Disasters: It's good to see the government taking steps to prevent a repeat of the post-Katrina aid fraud. But the reforms won't stick without an attitude change.
Let's start with the attitude of learned helplessness, which left much of New Orleans' welfare-dependent population unprepared to deal with the basic business of survival. Then there is the attitude of entitlement, which showed up in some early criticism of new rules for disaster aid at the Department of Homeland Security.
The department, which oversees the Federal Emergency Management Agency, is cutting initial, unrestricted aid for future disasters to $500 from $2,000. Also, FEMA will grant emergency cash assistance only after checking computer records to make sure applicants aren't double-dipping, using false Social Security numbers or faking addresses. Families also would have to register with FEMA before moving into free hotel rooms.
These rules are designed to prevent the sort of fraud that marked the giveaway after Katrina. Government auditors say as much as $1.4 billion of the $5.4 million in cash aid handed out after that hurricane may have been misspent on items such as diamond rings and sex videos.
But where most might see reasonable requirements, others see too much rigidity.
"Certainly there are some people who may have lied about being from the disaster zone," Shanna L. Smith, president of the National Fair Housing Alliance, told The New York Times. "But to punish a large group of people for the behavior of a few seems quite harsh to me."
Mark C. Smith, a spokesman for Louisiana's emergency management agency, told the Times that the new limit on upfront cash aid was overly stingy: "Five hundred dollars is really not a lot of money, especially if it is for a family."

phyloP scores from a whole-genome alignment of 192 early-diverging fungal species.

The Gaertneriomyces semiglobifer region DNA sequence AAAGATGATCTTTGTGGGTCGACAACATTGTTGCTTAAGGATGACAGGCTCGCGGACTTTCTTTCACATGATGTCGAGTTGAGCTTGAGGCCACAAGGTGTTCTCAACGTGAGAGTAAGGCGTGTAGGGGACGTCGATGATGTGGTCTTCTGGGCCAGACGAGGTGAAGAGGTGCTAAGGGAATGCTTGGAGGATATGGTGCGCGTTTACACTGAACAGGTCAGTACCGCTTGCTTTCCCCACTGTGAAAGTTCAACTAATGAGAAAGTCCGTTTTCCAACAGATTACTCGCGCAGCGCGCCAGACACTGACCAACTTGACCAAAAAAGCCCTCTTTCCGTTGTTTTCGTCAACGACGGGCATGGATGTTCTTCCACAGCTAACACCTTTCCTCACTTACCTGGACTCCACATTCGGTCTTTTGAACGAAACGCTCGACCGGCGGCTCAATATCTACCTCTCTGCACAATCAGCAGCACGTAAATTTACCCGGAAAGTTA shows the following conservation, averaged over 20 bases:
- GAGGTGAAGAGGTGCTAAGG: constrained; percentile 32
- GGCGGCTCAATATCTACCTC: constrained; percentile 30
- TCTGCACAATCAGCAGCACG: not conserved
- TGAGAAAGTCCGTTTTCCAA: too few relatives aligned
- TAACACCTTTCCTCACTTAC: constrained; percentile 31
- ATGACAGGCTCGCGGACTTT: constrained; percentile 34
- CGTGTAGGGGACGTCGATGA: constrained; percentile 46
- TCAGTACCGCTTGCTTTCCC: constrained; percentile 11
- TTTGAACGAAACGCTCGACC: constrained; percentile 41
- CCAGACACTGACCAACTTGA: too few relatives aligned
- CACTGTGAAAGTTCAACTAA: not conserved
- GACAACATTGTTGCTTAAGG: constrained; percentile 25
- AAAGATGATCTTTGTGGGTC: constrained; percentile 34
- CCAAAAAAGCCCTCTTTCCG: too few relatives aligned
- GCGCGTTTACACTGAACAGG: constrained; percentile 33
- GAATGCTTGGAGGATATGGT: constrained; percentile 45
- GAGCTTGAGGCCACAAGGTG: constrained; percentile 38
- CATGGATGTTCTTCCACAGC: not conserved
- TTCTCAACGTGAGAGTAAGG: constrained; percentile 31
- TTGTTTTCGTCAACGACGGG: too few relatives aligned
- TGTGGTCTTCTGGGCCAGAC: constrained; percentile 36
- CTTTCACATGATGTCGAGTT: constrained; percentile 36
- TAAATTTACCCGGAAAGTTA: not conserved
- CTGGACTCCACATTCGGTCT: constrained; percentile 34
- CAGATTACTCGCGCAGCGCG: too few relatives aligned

In one sense Smith is right. A family really can't live very long on $500. But this money isn't meant to cover a family's ongoing expenses. It is stopgap cash for the days immediately after a disaster.
The government has other aid, as well, such as free hotel rooms or low-cost trailers, for longer-term needs. That assistance can be abused, too. It took far too long for FEMA to ease people out of hotels, and thousands of people are still living in FEMA trailer parks.
If there's one moral to the disaster-aid story, it's that you can't stress the message of self-reliance too much. To do so, unfortunately, the government has to get used to saying "no" more often and demanding some evidence of eligibility and need from those who claim to deserve aid. It's making a good start in that direction with its new aid procedures.
But it shouldn't expect understanding from all quarters. Come the next disaster, a flintier FEMA is almost sure to take hits in the media for allegedly prolonging some victims' hardship. Its reforms can survive only if the public sees through the critics' false compassion and puts the proper value on personal responsibility.